Tim Lundy: [00:05:03] Well, look at this story from Matthew 9, several times when Jesus was doing miracles, he was proving that he was God, he's proving his power. One of the great miracles that's in Mark 2 and Matthew 9, a group that had a friend who was paralyzed, and they come, and they bring this paralyzed man to Jesus. And Jesus, as he sees their faith, it says, "And behold, some people brought to him a paralytic, lying on a bed. And when Jesus saw their faith, he said to the paralytic, “Take heart, my son; your sins are forgiven.” 3And behold, some of the scribes said to themselves...". These are the ones that studied the scriptures, they said, "...this man is blaspheming." In other words, he's saying something against God. "But Jesus, knowing their thoughts, said, “Why do you think evil in your hearts? 5For which is easier, to say, ‘Your sins are forgiven,’ or to say, ‘Rise and walk’?" Isn't that an interesting response to it? Jesus could have said no, no, no, no, I'm not blaspheming God, I'm not comparing myself to God, I'm not doing anything like that. Notice he doesn't correct them at all, if anything, he turns it back on him and he says, well, tell me which one is harder? Is it harder to do a physical miracle, or is it harder to give spiritual forgiveness? And by the way, who's the only one who can do both of these? And so after he asked that question, "For which is easier, to say, ‘Your sins are forgiven,’ or to say, ‘Rise and walk’? 6But that you may know that the Son of Man..." And Son of man is a term from Daniel, which speaks to godly authority, it's a term for the one who reigns on the throne, "That you may know that the Son of Man has authority on earth to forgive sins”—he then said to the paralytic—“Rise, pick up your bed and go home.” 7And he rose and went home."

Tim Lundy: [00:06:57] Now, these stories are all throughout the gospels, where Jesus is healing and he's constantly doing it, comparing himself to God. Look at it in John 5, "This was why the Jews were seeking all the more to kill him, because not only was he breaking the Sabbath, but he was even calling God his own Father, making himself equal with God." They wanted to kill him for it.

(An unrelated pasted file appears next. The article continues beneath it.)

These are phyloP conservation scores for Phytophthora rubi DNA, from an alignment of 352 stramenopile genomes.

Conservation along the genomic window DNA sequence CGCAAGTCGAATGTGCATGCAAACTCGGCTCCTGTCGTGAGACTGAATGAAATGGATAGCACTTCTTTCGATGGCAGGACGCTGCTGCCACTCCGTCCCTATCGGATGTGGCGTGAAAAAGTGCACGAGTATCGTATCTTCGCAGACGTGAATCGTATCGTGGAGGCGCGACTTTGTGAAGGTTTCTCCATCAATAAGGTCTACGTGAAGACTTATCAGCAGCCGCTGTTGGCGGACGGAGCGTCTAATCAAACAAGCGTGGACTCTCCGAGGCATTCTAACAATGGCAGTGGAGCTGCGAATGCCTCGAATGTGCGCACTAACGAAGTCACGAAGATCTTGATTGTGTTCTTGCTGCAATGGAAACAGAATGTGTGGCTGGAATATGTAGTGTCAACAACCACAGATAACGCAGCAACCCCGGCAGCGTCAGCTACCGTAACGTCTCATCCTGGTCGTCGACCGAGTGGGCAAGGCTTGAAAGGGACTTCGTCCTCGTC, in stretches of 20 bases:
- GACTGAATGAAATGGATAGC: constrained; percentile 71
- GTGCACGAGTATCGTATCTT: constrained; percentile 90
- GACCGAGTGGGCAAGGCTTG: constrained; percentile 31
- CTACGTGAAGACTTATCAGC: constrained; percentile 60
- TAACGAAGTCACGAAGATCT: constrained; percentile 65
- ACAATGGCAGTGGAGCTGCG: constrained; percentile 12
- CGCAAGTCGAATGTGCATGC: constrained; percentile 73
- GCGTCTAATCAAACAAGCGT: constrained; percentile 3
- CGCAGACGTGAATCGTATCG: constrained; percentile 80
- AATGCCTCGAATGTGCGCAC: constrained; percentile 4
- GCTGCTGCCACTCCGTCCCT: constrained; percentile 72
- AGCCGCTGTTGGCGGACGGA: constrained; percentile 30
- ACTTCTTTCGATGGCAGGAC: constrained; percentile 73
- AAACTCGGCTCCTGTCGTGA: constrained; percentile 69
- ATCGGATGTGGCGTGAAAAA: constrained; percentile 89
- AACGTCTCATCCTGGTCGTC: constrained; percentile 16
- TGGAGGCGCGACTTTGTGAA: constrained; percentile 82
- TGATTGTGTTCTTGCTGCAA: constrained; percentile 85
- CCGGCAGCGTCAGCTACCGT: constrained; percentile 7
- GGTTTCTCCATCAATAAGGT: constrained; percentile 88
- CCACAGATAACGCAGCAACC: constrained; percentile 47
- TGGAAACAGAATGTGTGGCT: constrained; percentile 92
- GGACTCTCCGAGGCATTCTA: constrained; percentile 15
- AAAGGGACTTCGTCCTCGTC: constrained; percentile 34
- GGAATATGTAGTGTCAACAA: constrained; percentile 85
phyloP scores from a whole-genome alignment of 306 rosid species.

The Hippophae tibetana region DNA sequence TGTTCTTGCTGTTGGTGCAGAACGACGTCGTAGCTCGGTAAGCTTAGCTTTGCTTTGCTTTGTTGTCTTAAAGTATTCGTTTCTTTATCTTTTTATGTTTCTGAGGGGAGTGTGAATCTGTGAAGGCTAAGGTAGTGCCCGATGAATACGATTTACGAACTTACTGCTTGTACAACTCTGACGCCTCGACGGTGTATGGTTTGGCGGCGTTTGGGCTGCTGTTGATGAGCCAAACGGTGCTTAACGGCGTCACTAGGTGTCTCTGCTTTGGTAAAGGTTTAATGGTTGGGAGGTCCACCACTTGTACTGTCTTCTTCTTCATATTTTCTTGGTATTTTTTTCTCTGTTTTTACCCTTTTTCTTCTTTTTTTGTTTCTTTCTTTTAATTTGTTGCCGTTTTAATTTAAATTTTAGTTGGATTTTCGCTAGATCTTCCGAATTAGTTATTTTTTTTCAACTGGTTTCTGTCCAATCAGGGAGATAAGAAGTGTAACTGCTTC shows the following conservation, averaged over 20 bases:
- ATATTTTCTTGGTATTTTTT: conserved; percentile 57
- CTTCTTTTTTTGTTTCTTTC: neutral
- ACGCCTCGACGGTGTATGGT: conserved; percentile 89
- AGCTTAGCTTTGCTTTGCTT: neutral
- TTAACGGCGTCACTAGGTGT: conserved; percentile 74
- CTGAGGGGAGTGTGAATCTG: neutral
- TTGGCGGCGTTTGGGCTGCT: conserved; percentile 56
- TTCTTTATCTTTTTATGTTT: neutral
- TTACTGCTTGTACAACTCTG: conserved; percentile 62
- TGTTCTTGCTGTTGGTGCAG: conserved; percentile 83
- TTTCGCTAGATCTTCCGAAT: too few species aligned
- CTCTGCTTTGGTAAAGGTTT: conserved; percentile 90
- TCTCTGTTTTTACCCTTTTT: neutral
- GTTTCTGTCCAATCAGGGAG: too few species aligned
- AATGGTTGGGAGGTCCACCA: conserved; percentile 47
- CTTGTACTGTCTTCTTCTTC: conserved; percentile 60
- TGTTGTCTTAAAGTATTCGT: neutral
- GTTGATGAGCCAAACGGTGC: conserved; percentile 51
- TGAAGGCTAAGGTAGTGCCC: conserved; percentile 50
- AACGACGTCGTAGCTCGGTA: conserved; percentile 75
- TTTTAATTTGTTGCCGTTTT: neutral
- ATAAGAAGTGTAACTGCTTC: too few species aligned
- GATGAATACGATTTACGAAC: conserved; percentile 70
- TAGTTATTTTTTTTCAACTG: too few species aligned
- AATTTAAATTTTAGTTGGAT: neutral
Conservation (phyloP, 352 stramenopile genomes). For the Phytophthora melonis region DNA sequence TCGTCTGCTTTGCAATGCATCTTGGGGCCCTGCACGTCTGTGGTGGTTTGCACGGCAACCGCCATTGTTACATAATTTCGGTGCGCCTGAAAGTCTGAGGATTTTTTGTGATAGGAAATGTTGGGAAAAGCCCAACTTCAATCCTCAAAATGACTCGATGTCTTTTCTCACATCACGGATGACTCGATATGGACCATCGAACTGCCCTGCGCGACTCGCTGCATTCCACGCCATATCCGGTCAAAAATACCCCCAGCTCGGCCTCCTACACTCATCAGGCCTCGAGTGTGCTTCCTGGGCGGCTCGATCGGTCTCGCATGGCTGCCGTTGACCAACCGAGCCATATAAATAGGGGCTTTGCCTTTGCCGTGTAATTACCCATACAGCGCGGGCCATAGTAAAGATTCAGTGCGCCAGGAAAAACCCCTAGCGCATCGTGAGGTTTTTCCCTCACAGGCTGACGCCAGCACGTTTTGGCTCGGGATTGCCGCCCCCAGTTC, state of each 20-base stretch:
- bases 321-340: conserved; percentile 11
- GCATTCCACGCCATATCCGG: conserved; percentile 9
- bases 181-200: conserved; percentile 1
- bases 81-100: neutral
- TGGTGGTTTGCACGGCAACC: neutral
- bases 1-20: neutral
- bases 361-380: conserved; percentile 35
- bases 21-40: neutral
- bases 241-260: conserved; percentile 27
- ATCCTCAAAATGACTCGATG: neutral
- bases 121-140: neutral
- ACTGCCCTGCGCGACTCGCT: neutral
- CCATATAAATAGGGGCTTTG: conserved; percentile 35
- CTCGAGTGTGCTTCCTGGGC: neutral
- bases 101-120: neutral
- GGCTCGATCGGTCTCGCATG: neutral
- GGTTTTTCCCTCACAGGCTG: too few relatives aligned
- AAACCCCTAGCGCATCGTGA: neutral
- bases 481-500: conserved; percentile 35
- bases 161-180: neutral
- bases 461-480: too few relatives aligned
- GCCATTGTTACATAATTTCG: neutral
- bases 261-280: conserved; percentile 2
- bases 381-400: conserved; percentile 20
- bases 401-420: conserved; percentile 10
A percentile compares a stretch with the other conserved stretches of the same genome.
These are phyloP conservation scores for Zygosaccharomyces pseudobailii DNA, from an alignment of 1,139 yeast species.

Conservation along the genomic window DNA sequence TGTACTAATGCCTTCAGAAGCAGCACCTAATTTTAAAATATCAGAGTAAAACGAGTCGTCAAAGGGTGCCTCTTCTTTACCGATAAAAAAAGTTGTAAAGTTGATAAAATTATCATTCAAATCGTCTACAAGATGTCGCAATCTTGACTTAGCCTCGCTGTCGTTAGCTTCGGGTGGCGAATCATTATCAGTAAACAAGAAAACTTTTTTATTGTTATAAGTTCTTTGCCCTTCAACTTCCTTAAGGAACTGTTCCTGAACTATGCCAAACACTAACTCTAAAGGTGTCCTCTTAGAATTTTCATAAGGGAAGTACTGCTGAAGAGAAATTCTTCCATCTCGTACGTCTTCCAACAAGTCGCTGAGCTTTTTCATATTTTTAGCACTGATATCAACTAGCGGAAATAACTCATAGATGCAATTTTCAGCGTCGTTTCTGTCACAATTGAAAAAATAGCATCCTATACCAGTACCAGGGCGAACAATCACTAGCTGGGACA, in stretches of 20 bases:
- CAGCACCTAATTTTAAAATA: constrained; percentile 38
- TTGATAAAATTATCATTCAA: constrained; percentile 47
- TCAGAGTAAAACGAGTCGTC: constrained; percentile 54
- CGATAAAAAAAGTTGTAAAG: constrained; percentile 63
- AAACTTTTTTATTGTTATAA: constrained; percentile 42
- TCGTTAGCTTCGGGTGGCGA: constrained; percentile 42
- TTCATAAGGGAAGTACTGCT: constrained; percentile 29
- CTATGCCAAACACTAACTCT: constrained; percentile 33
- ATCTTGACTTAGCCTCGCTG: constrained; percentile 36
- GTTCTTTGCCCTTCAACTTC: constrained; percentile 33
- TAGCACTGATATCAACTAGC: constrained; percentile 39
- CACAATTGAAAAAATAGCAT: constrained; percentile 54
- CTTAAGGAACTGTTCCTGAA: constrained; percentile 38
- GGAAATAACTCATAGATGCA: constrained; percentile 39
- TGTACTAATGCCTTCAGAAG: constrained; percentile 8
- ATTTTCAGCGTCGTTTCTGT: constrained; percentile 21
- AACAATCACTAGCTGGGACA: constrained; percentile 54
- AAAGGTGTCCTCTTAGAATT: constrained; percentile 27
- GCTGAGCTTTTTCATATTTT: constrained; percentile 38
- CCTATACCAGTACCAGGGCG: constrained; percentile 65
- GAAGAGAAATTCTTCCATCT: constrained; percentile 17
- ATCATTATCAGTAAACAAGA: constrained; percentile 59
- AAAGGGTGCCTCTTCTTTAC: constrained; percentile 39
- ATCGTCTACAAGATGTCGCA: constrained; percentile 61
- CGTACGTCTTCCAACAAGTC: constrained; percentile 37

Tim Lundy: [00:07:27] John chapter 8, there's this long debate with Jesus and the Pharisees, and in it, he throws out this line at the end of it that just sends them ballistic. Because you've got to remember the name, Yahweh, especially for the Jewish people, is the most holy name of God. I mean, it was so holy they wouldn't say it out loud. And it goes back to the burning bush when Moses said, who should I say sent me? And God, says Yahweh, I am the great I am. So this group that's questioning Jesus, they say, who do you say you are? You act like you've been around forever. And Jesus said to them, “Truly, truly, I say to you, before Abraham was..." Before the founding father of this nation, and notice what he throws out here, it's a Yahweh, I am.". He's using the name of God. And they know exactly what he's doing because look at their response, "They picked up stones to throw at him." See, this is blasphemy in their mind that anyone would compare himself to God, "But Jesus hid himself and went out of the temple."